WASHINGTON – President Joe Biden signed law Thursday making June 10 a federal holiday and setting June 19 a national day to commemorate the end of slavery in the United States.
“All Americans can feel the power of this day and learn from our history,” said Biden at a ceremony in the White House, noting that it was the first national holiday since Martin Luther King’s birthday in 1983.
He said signing the law was one of the greatest honors he will have as president.
The law went into effect immediately, making Friday the state‘s first day of June 10th. Public schools were closed at short notice. The Federal Office for Personnel Management announced that most federal employees would keep the holiday Friday as a Saturday since June 19 this year. At the White House, officials canceled the daily press conference and withdrew normal meetings for Friday.
However, the Nasdaq stock market said US markets were expected to remain open on Friday.
The Senate pushed the move through without debate this week after dispelling a longstanding Republican objection, and the House of Representatives approved it Wednesday by 415-14 votes, with all of the opposition coming from the GOP.
âThroughout history, Juneteenth has been known by many names: Anniversary Day. Freedom day. Liberation Day. Emancipation Day. And today is a national holiday, âsaid Vice President Kamala Harris, introducing Biden. She also signed the law in her capacity as President of the Senate.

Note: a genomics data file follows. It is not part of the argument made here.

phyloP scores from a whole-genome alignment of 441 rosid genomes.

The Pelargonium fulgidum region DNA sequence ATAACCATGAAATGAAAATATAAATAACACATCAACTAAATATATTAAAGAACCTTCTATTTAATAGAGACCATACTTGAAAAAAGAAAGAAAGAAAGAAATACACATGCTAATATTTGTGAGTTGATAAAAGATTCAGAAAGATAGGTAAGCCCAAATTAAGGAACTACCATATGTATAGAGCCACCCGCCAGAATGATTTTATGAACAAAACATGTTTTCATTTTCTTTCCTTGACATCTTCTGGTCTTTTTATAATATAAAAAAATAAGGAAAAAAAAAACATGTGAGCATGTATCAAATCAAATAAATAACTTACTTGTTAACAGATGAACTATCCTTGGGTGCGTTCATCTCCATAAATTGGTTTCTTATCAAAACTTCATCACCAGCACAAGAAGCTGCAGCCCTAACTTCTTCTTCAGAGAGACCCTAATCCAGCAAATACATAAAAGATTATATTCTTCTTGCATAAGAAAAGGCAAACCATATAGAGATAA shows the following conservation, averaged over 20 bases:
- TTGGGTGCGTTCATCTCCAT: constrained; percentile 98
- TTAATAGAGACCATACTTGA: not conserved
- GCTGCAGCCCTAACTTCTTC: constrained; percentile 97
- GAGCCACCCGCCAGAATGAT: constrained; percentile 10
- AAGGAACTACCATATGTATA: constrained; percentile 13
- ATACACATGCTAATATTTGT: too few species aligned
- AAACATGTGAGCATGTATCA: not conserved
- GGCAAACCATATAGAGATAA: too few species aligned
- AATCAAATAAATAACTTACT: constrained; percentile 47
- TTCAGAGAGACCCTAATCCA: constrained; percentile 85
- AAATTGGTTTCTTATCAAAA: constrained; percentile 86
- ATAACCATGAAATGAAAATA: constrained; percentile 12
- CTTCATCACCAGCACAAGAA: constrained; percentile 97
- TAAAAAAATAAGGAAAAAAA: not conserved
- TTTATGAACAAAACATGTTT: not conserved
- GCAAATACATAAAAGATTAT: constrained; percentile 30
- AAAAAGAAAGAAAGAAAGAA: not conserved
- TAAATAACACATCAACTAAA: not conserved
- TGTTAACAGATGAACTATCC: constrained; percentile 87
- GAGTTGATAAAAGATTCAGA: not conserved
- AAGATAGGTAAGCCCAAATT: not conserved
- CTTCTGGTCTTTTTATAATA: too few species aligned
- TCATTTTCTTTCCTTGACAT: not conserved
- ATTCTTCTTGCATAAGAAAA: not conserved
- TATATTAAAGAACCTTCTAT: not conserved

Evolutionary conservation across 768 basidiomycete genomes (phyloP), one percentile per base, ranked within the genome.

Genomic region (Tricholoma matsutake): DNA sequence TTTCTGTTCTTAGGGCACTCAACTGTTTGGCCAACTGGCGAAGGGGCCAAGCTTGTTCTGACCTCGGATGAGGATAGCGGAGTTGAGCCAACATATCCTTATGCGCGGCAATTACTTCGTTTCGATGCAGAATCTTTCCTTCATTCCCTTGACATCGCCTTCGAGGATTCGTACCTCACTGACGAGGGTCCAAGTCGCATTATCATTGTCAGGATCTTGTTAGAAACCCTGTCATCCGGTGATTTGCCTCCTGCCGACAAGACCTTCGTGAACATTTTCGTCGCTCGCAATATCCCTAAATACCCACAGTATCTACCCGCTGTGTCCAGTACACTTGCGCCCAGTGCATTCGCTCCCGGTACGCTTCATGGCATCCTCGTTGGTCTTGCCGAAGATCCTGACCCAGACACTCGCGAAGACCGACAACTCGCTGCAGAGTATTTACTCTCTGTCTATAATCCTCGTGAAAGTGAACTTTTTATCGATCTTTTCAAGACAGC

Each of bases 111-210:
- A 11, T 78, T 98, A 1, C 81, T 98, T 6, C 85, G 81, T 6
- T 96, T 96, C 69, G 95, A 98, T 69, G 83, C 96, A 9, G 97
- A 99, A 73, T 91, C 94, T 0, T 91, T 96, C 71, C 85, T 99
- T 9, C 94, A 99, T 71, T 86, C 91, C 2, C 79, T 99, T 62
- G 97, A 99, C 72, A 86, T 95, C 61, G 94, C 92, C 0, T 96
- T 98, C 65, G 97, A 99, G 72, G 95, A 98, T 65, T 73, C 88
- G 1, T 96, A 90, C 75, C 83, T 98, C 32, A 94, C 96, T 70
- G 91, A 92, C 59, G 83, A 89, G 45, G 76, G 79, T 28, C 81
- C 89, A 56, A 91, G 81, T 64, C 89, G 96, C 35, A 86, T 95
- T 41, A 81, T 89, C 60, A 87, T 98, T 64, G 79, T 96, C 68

Juneteenth commemorates the end of slavery in the United States. Its name comes from June 19, 1865, when Major General Gordon Granger in Galveston, Texas, issued General Ordinance No. 3 declaring that “all slaves are free” in accordance with the Emancipation Proclamation. Months later, the 13th Amendment was ratified, abolishing slavery in the last four border states that were not subject to the orders of President Abraham Lincoln.
The momentum of establishing Juneteenth as a federal holiday picked up pace last year in a summer marked by race rioting and protests against Black Lives Matter in response to the police murder of George Floyd. To woo black voters in the final months of the 2020 election campaign, former President Donald Trump pledged to support legislation to introduce the new federal holiday if he is re-elected. Still, some right-wing activists criticized the Republicans who supported the measure.
At the White House, Biden highlighted Opal Lee, an activist who, at the age of 89, decided to move from her Fort Worth, Texas home to Washington, DC to make Juneteenth a national holiday. The president called her “a grandmother of the Movement to Make the 10th of June a Federal Day” and went down on one knee to greet her in the audience.
He remembered meeting her on an election campaign in Nevada last year. “She told me she loved me and I believed it,” he joked. Biden also crafted the holiday as part of his government’s efforts to address racial justice across the federal government.
“The promise of equality will only be fulfilled when we become a reality, it becomes a reality in our schools and on our main streets and in our neighborhoods,” said the president. He urged Americans to celebrate the new holiday as a “day of action on many fronts” – especially vaccines.
“We have more work to do to close the racist divide in vaccination rates,” said Biden.
Rep. GK Butterfield, DN.C., led lawmakers to sing “Lift Every Voice and Sing,” often called the Black National Anthem, at a US Capitol enrollment ceremony Thursday morning where Spokeswoman Nancy Pelosi signed the bill.
South Carolina Rep. James Clyburn, the No. 3 Democrat in the House, said he would press for the song to be declared America’s “national anthem.” This article originally appeared in the New York Times.